Tina Fey, on the way into (or out of) this year’s Comic-Con:

Tina Fey at Comic-Con

(Click for ridiculously hi-res version.)

Tina’s advice: “Until you’ve kissed someone through a hole in a Jawa costume, you haven’t really been to Comic-Con.” Um, I’ll take your word for it, darlin’.

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Feed me, see less

The guys at Hillbuzz are perplexed by the sudden lack of filth in the Gulf of Mexico:

Since oil is not a solid, but a liquid, like water, predicting where it ends up might be more complicated than looking for rubber ducks that were dumped off a large freighter (which happened in the 80s … and provided scientists [with] all sorts of data on how the currents worked and where debris in the oceans ends up). But, we just think it’s bizarre the “experts” are stumped on where all this oil is.

Well, actually, the rubber duck incident was in 1992, but let’s go on, shall we?

“It disappeared” or “something drank it” are not good enough answers.

Though, we’ve always said that eventually SOMETHING would evolve to eat petroleum products that are supposedly accumulating into a giant garbage dump in the middle of the Pacific. We saw a special once about this place that plastics supposedly go, that traps all sorts of animals who are too stupid to get out of the way. That’s where all of those plastic rings from soda packs are strangling all sorts of things, apparently. With all of that material out there, it just seems obvious that some kind of bacteria or critter would evolve to feast on all of it as a food source in due time. That’s what seems to happen to everything else in the ecosystem. Looking at the course of life on this planet, that’s happened time and time again where some pressure forced organisms to adapt, survive, and thrive.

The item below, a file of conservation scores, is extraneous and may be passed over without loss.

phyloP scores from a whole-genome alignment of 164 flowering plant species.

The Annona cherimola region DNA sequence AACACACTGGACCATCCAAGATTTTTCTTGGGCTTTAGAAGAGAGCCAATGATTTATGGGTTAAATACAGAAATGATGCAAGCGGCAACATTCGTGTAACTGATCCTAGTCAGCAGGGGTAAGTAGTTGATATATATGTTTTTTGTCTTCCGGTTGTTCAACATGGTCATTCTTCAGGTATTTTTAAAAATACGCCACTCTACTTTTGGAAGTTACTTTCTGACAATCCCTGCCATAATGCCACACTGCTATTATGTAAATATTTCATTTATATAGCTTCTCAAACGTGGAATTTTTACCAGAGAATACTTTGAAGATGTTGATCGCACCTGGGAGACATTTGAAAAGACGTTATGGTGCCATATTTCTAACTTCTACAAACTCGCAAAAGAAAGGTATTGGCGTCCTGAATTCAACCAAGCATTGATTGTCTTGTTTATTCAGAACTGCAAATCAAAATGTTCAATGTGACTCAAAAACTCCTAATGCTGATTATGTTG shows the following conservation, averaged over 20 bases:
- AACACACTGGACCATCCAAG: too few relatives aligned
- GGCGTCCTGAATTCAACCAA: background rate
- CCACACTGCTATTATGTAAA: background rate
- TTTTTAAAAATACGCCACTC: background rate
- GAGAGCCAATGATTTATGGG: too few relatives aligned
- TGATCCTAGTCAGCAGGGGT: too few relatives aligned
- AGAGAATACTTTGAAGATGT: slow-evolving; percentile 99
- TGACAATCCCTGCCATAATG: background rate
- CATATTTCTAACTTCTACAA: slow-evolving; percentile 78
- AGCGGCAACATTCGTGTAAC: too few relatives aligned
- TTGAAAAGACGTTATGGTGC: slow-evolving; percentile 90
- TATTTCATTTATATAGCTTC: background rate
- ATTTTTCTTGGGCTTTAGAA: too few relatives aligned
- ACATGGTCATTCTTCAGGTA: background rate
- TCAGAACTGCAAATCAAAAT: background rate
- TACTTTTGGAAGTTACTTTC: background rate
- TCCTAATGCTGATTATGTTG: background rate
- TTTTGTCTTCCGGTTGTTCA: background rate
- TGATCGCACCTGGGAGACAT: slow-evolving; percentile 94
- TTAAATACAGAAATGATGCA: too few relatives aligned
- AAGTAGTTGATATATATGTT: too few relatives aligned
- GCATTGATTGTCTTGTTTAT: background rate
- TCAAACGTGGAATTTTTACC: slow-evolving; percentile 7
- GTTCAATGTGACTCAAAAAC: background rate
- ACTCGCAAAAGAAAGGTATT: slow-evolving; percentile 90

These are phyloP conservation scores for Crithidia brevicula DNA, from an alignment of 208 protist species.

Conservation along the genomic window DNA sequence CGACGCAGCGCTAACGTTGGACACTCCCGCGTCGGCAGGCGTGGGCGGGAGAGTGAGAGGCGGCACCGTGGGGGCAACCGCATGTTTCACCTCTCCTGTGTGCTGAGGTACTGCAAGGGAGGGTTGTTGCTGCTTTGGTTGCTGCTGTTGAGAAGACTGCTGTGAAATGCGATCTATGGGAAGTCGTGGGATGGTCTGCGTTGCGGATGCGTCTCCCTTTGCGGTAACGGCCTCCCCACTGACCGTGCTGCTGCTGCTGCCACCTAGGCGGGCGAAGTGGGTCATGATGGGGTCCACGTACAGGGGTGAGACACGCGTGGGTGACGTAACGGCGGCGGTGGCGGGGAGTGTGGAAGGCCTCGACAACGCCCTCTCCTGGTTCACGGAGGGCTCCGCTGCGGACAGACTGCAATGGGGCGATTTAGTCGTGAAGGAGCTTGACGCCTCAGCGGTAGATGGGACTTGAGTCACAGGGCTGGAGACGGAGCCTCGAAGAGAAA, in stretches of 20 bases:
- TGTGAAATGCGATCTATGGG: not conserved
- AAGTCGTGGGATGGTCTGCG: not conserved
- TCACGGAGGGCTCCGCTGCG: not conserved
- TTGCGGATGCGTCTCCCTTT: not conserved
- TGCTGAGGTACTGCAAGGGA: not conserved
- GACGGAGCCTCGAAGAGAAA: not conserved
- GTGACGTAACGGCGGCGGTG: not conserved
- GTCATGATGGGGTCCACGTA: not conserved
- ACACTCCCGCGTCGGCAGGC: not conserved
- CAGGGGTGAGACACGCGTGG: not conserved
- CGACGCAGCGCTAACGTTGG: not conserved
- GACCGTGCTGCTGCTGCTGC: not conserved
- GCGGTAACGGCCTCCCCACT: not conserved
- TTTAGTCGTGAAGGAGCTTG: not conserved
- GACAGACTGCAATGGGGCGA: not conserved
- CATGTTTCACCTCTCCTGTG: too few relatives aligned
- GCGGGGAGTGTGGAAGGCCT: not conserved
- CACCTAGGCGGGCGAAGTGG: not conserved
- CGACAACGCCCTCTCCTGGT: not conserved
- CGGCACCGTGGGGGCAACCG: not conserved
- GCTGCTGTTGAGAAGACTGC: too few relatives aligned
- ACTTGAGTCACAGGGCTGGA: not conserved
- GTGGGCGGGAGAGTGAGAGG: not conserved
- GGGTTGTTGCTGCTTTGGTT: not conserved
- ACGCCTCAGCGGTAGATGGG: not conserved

Who knows? It might even work on the GOP.

Then again, we probably don’t want to encounter one of these theoretical creatures in the, um, flesh. After pondering for several minutes and realizing that what I’d come up with was basically tentacle porn starring Cthulhu, I figured I’d better change the subject.

So: how about those Sox?

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De-stinking badges

What prompted all this was a nifty piece at the Car Lust blog on one of the last gasps of Graham-Paige Motors, formally known as “Spirit of Motion” but for fairly obvious reasons referred to as “Sharknose.” It lost G-P a ton of money through 1940 and was abandoned, leaving the automaker with but a single model: the Hollywood, a variation on the old Cord Beverly, albeit converted to rear-wheel drive. The Cord dies were actually owned by Hupmobile, another dying marque, which was putting out its own version under the name “Skylark”; both Hollywood and Skylark were defunct after 1941.

The rest of the G-P story is pretty interesting — after returning to some semblance of profitability producing war hardware, Joseph W. Frazer took over the company, and in 1946 put G-P to work building the Frazer automobile, a twin to the Kaiser. G-P bailed out, selling its interests to Kaiser-Frazer, and went into the real-estate business, eventually taking the name of its major property: Madison Square Garden.

But what I wanted to harp on was “Hollywood” and “Skylark,” both of which were reused as model names in the Fifties by different automakers. Hudson’s two-door hardtop variant of the Wasp (1952-54) bore the Hollywood badge; Buick produced its first Skylark in 1953.

And it occurs to me that this process works better with automakers that are really most sincerely dead. Edsel, in its mercifully-brief three-year lifespan, offered seven series — four “cars” (sedans/hardtops/ragtops) and three wagons. Of those seven nameplates, four were ultimately revived: Citation (Chevrolet, 1980), Pacer (American Motors, 1975), Ranger (Ford, 1983, still in production), and Villager (Mercury, 1992).

Does this mean that somewhere down the line we’re going to see revivals of the Cutlass and the Fury and the Monterey and the Vue? I wouldn’t bet on it, but obviously weirder things have happened.